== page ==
The glass catfish (Kryptopterus vitreolus), also known as the ghost catfish, or the phantom catfish, is a unique species of small catfish native to Asia. As the name implies, these catfish have a body that is transparent, with their skeletons and internal organs clearly visible. The only time their body will become translucent – turning a milky white color – is during serious illness or when near to death.
The Kryptopterus vitreolus available in the aquarium trade were long thought to be Kryptopterus bicirrhis, but were then later classified as Kryptopterus minor, before finally being identified as Kryptopterus vitreolous in 2013. Both other catfish are only rarely seen in the aquarium trade, with K. minor being especially rare.
|Care Level:||Moderately Difficult|
|Life Span:||8 Years|
|Size:||3 inches (8 centimeters)|
|Minimum Tank Size:||30 gallons (110 liters)|
The glass catfish inhabits a narrow area of coastal drainages in Thailand, living primarily in streams and rivers. It can be found in slow-moving and standing water, with many being found in brown water, or acidic black water areas. However, it can also be found in free-flowing, non-blackwater habitats.
A mature aquarium is recommended for glass catfish, as they are often very sensitive to even minor changes in water conditions. They should only be added to a fully cycled and heavily planted aquarium, otherwise, the fish may become ill.
Glass catfish are known to form tight schools and should always be kept in groups of six or more. While glass catfish are generally peaceful, they have been known to prey on fish fry and eggs.
While many people recommend glass catfish for community tanks, it can prove difficult to find tank mates who won’t bully them. Even the most peaceful fish will often overwhelm glass catfish with their behavior, sending them into near-permanent hiding.
Glass catfish should be kept in a dimly lit aquarium, with plenty of tall and floating plants to help filter the light. Tall plants also help these fish to feel more comfortable, and they will spend more time out in the open when provided with sufficient plant shelter. It’s not unusual to see an entire school of glass catfish hiding under a leafy plant together.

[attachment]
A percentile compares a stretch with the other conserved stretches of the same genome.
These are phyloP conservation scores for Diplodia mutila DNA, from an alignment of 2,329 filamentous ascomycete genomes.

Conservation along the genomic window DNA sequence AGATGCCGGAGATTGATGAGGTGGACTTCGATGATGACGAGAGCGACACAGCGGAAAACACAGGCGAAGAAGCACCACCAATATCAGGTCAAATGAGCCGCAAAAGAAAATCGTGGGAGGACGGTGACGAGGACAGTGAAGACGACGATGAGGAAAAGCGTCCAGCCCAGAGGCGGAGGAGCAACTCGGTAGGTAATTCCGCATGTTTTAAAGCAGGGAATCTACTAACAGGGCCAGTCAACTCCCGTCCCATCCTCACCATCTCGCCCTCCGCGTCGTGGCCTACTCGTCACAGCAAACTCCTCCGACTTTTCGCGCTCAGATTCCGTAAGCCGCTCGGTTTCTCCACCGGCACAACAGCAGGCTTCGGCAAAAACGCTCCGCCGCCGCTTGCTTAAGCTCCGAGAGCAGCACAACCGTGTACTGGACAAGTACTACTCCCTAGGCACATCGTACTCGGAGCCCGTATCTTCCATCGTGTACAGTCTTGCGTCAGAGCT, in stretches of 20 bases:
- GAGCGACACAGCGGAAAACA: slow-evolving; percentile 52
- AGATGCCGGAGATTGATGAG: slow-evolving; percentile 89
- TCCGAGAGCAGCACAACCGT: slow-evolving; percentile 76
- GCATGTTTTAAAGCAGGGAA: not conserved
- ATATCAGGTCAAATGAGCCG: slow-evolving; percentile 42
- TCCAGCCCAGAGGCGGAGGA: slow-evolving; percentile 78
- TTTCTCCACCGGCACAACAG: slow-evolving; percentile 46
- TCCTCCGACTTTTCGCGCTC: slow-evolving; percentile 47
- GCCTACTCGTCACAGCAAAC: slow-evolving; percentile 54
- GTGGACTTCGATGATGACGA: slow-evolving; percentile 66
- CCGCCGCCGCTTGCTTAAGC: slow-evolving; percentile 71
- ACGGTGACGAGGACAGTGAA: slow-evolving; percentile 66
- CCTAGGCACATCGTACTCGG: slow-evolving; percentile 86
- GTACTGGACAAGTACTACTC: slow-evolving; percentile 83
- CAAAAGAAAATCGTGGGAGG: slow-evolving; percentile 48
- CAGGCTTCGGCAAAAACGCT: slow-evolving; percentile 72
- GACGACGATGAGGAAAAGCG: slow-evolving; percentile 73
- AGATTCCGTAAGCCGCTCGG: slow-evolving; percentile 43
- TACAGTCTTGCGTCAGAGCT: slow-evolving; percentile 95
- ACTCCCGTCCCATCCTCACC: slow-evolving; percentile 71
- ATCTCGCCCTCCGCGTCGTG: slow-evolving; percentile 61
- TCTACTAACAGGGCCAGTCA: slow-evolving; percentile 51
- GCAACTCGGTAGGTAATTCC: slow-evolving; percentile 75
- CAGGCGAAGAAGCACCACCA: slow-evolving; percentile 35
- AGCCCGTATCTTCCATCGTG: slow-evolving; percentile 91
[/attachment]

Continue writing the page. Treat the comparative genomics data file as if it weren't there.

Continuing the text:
The aquarium substrate should be a muted color, and a layer of dried leaves along the bottom can be provided to help mimic their natural environment. The tannins that leach from dried leaves have been shown to be beneficial to fish from blackwater environments. However, some leaves can be dangerous for fish, so always identify the leaves before adding any to an aquarium.
A strong filter is a requirement for a glass catfish aquarium, and it’s recommended to strongly over-filter their water. As they require such strong filtration, it’s usually best to use a canister filter. We strongly recommend the Fluval Canister filter, which is a reliable and excellent filter and helps to keep the aquarium water sparkling clean.
Glass catfish are believed to feed on small invertebrates and larvae in their natural environment. However, they haven’t been adequately studied to state that with certainty at this moment.
However, these fish’s mystery diet isn’t a problem, as most will accept dried fish food in the aquarium. One of the best foods you can offer them is Hikari Micro Pellets. This food provides essential nutrients and is ideal for smaller aquarium fish like the glass catfish.
If a glass catfish won’t accept dried fish food, they should be offered live and frozen food instead. Frozen brine shrimp, bloodworms, daphnia, and cyclops will all be greedily accepted. Some good live food options to offer them are live mosquito larvae (illegal to culture in some areas), daphnia, blackworms, and gutted loaded brine shrimp.
Over time, any fish who won’t accept dried fish food can be transitioned from the live and frozen foods to store-bought foods. A good strategy is to mix the dried food in with the frozen food and then slowly reduce the amount of frozen food over time. Eventually, the fish should be eating dried foods without any difficulties.
The information regarding glass catfish breeding is inconsistent at best. While a report from 2013 stated that no glass catfish were being bred in captivity and all the fish available in the aquarium trade were wild-caught, a more recent report from 2019 claimed the majority of the fish for sale were being bred in Asian fish farms.
However, while it may be true that they are being bred on fish farms, there is no reliable information or recorded instances of these fish being bred in captivity.
Tank Mates for Glass Catfish
While several species of fish can be kept with glass catfish – especially fish who inhabit similar water habitats– it’s usually best to keep glass catfish in a species only tank.
But if someone is determined to keep these fish in a community tank, there are a few fish that should make good tank mates. These include neon tetras, cardinal tetras, and harlequin rasboras. Larger fish should be avoided as they tend to out-compete and threaten glass catfish.